The Opposition described the government's action as an attempt to divert attention from the significance of birthday of Mahatma Gandhi or the death anniversary of Indira Gandhi. The Congress party called many of these schemes as "copy cat" programmes of the UPA government.

Some other initiatives included steps to simplify rules by doing away with 'archaic' laws and bringing in self- certification of documents instead of attestation.

With the Prime Minister laying thrust on attracting maximum foreign investment, steps were taken to liberalise the FDI policy, including in critical sectors like defence and insurance.

The Swachh Bharat (cleanliness) campaign, launched on Mahatma Gandhi's birthday on October 2, has led to a spiral effect with several political leaders and personalities from various walks of life participating in it in a symbolic manner.

However, there have been controversies surrounding it while some feel it is just a stunt.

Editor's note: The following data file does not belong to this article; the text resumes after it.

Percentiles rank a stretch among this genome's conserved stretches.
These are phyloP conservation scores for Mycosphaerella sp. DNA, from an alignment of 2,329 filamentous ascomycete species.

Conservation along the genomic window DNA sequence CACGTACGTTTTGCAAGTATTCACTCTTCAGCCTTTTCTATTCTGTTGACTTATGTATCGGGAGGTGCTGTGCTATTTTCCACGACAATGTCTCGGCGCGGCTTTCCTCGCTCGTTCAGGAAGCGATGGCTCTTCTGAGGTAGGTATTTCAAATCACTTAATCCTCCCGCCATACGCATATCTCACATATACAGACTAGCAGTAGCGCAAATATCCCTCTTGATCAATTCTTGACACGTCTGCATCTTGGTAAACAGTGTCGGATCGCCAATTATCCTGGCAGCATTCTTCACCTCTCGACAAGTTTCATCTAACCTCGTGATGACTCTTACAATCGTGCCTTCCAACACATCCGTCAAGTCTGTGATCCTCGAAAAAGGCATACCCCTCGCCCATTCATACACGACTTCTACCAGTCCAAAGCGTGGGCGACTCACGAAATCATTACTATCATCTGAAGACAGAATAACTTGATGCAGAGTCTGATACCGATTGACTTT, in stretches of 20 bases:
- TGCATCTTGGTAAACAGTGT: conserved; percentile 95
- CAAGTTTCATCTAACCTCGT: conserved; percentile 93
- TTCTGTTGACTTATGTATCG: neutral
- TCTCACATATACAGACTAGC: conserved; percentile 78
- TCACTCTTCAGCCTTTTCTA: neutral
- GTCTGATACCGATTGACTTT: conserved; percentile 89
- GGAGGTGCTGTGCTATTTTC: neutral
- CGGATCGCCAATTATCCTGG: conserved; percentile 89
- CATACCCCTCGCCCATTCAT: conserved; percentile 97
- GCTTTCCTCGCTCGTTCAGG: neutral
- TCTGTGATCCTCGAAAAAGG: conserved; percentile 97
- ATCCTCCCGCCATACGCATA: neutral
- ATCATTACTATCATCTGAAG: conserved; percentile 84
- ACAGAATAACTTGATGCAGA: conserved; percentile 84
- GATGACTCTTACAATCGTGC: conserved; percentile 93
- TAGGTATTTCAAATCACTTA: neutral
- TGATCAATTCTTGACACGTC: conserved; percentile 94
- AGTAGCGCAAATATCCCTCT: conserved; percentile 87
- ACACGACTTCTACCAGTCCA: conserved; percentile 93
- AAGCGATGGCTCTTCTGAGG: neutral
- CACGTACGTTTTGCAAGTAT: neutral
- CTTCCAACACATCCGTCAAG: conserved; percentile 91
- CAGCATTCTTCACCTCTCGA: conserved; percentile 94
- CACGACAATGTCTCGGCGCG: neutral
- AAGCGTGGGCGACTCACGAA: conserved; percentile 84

The Pradhan Mantri Jandhan Yojana is aimed at ensuring that every family has a bank account with a life insurance of Rs one lakh. The scheme is mainly targeted at the poor people.

Over eight crore people had opened bank accounts under the scheme till the end of last month and government is hopeful that 10 crore people will be covered under the scheme by January 26 next year.

'Make-in-India' is a campaign being pushed by the Prime Minister himself. The idea behind this initiative is to make India a manufacturing hub that would create job opportunities, bring in foreign investment and technology by setting up units for exports to third countries.

Modi has underlined that India has the capability to manufacture anything and hence effort should be made in this direction.

Another significant scheme promoted by him is the 'Saansad Adarsh Gram Yojana' under which each MP is encouraged to adopt at least three villages for development by 2019.

One more PM-led initiative is to dismantle the socialist- era Planning Commission established by Jawaharlal Nehru and replacing it with a new body that is in tune with contemporary economic reality.